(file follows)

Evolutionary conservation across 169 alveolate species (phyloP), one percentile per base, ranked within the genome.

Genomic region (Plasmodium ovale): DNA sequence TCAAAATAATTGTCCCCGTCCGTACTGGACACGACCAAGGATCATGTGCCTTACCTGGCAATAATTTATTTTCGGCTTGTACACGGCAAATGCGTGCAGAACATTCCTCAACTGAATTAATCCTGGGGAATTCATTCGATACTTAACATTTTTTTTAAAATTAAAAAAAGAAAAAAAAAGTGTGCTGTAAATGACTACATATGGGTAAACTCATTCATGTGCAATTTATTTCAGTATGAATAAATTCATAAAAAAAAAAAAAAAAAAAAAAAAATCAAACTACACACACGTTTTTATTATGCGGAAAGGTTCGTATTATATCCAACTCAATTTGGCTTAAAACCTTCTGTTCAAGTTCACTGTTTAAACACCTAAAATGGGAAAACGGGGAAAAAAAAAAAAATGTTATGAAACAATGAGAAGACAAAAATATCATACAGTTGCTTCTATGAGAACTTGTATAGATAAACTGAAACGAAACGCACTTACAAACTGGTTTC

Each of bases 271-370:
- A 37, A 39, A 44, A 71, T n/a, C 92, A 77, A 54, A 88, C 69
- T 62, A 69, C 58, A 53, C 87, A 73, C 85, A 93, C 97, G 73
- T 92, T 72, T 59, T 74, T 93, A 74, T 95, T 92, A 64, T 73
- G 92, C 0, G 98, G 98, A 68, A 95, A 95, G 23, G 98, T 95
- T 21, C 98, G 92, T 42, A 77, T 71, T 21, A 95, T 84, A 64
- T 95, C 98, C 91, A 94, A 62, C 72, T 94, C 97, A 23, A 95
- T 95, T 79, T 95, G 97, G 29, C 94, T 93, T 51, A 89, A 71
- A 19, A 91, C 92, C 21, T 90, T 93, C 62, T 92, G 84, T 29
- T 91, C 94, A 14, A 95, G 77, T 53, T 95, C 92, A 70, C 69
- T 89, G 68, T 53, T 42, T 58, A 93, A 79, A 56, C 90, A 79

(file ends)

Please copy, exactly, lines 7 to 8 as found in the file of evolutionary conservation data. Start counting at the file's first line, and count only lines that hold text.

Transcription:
- G 92, C 0, G 98, G 98, A 68, A 95, A 95, G 23, G 98, T 95
- T 21, C 98, G 92, T 42, A 77, T 71, T 21, A 95, T 84, A 64